How much mass migration is enough for Sen. James Lankford, R-Okla., and liberal Republicans who hail from solid red states? Well, they won’t say exactly how much, but they always want more.
Last week, the Trump administration announced a commonsense policy to lower the refugee cap for fiscal year 2020 to 18,000, given the record border flow this year and the historic backlog of one million people in immigration court, many of whom are claiming asylum. One would think that Republicans can at least unite behind that proposition, yet nine Republicans, led by Sen. James Lankford, joined with a group of Democrats in rebuking the administration for not electing to bring in more refugees this year.
“While I appreciate the administration’s focus on curbing illegal immigration and caring for asylum seekers, that doesn’t mean we should continue to reduce the admittance of refugees who are fleeing from persecution in their home countries to support these policies,” wrote Lankford in a statement last week.
Well, actually it does, Senator Lankford. You can’t triple- and quadruple-dip on the dime of American taxpayers who shoulder the burdens of the financial cost and social transformation of your open-borders policies. Let’s review the score:
- We’ve had almost a million people come to our border, several hundred thousand of whom have been settled into our communities at a huge cost to local governments.
- There is now a backlog of one million persons in immigration courts, quadruple the level from a decade ago. Asylum, if anything, is even more burdensome on the nation than refugees, because we don’t select or vet them; they simply show up on our doorstep.
- This past year, we’ve had 76,000 unaccompanied alien children (UACs) come to our border, an all-time record. They are settled just like refugees by the Office of Refugee Resettlement. Historically, 70,000 was the typical number of refugees we’ve taken in per year. As such, whereas this year they’re not the traditional refugees from the Eastern Hemisphere, they have already come in the form of Central American teens, and that immigration has already chewed up the agency’s entire budget. Lankford should know, because Texas County, Oklahoma, a tiny rural county in the panhandle of his state, has been forced to take in one of the highest per-capita concentrations of UACs.
- Several hundred thousand people are here on Temporary Protected Status (TPS), even though their status should have expired years ago and Trump reneged on the promise to terminate it.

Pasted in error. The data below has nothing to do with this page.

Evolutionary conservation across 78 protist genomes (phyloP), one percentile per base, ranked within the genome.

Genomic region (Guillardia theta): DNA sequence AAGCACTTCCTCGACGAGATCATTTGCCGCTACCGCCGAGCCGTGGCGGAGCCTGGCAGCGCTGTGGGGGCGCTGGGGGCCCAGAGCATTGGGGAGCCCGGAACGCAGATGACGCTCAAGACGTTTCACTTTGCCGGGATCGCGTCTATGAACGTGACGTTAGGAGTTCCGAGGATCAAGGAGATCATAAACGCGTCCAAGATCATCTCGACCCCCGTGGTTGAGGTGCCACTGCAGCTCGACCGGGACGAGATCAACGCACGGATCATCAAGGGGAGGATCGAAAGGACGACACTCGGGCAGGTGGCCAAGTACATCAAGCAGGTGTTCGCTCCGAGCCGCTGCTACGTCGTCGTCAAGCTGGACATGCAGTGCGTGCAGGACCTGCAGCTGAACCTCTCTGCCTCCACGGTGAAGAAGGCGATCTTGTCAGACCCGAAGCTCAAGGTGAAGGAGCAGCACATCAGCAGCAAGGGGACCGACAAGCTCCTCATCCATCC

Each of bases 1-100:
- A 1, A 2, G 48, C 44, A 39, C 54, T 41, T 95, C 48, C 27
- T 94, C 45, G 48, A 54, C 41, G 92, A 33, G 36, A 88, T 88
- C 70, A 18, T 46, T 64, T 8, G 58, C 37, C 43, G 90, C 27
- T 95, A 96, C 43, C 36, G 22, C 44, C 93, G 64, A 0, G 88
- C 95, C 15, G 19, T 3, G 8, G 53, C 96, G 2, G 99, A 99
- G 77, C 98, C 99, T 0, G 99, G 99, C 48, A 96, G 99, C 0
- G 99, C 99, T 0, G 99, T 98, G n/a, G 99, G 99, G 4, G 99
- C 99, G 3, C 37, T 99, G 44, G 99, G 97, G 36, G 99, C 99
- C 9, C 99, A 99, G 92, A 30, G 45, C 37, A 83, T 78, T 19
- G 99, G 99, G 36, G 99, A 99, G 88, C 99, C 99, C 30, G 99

- There are also record number of applicants for U visas (victims of crime who are often perpetrators of crime or gang members themselves) and many other forms of humanitarian relief, from T Visas and Special Immigrant Juvenile status to VAWA and parole. Currently, there are 244,000 pending U visa applications, a 20-fold increase since the beginning of the Obama administration!
- Plus, we have record numbers of green cards handed out every year. Between green cards and long-term visas, there are 8 million new immigrants coming every year, unparalleled in our history. We have now reached a 100-year peak in the foreign-born population. Most of the immigration is not merit-based to benefit America but is ad hoc “humanitarian” migration to allow families to bring in other people from very impoverished countries.
- Then, of course, there are the estimated 3 million illegal aliens who are the ultimate refugees, costing taxpayers $130 billion a year.
So, Sen. Lankford, are you offering to cut a single one of these statuses before demanding we bring in more refugees? It is simply dishonest to isolate one category of our immigration system and ignore the many others. Why is the political class never looking out for the interests of American taxpayers or understanding the effects of mass migration on local communities?
Lankford’s statement links to a letter he sent the Trump administration in August signed by Republican Sens. Thune, Rounds, Murkowski, Collins, Blunt, Rubio, Gardner, and Portman, along with Democrat senators, demanding that we accept more refugees. But not surprisingly, they never asked for a specific number. That would raise the obvious question about our immigration system: How much is too much?
Also, why is it that there are so many solid red-state Republicans who are for open borders? Lankford is from Oklahoma; Thune and Rounds are from South Dakota; Blunt is from Missouri; and Portman is from Ohio. These are states Trump carried by a significant margin. Imagine Democrats from states Hillary carried by 20-30 points demanding a moratorium on immigration. But Democrats never dissent from the party’s platform, even when they are elected from Republican-leaning states.
Just last week, a number of the same Republicans voted against Trump’s emergency declaration and reprogramming of defense funding for the ultimate national defense at our border. They included members from Utah, Tennessee, and Mississippi.